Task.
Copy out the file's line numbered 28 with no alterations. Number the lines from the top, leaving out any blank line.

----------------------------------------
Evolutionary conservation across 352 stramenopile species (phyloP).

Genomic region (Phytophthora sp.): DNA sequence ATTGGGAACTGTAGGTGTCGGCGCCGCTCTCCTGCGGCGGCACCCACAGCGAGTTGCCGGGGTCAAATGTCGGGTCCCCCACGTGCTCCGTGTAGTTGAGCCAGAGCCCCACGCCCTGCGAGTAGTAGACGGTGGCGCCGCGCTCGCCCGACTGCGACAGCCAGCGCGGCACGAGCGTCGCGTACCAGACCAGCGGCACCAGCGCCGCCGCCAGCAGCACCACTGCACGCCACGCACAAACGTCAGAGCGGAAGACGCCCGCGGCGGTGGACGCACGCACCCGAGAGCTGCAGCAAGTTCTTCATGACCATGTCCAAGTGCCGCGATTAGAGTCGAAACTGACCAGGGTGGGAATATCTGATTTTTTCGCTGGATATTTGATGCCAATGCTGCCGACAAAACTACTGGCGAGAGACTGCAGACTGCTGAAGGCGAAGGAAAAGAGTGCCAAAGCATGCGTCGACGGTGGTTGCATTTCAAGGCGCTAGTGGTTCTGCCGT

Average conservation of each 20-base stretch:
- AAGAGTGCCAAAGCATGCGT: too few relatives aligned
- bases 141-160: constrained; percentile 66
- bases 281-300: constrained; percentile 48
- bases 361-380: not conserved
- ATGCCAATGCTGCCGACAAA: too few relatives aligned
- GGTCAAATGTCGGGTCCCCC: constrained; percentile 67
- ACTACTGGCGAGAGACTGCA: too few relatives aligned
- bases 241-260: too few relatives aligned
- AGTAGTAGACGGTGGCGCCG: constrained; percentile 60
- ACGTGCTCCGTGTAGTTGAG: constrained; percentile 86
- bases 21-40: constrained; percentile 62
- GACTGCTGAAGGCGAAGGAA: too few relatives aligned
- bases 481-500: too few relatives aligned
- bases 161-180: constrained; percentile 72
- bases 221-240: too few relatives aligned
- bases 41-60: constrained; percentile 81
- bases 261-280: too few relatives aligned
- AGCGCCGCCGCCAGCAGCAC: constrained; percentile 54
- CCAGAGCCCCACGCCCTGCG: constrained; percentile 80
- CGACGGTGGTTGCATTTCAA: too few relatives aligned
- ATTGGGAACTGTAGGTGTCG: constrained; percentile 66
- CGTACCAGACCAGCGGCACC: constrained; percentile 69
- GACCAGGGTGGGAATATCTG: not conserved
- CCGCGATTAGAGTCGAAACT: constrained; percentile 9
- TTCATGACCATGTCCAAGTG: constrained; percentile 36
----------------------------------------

- TTCATGACCATGTCCAAGTG: constrained; percentile 36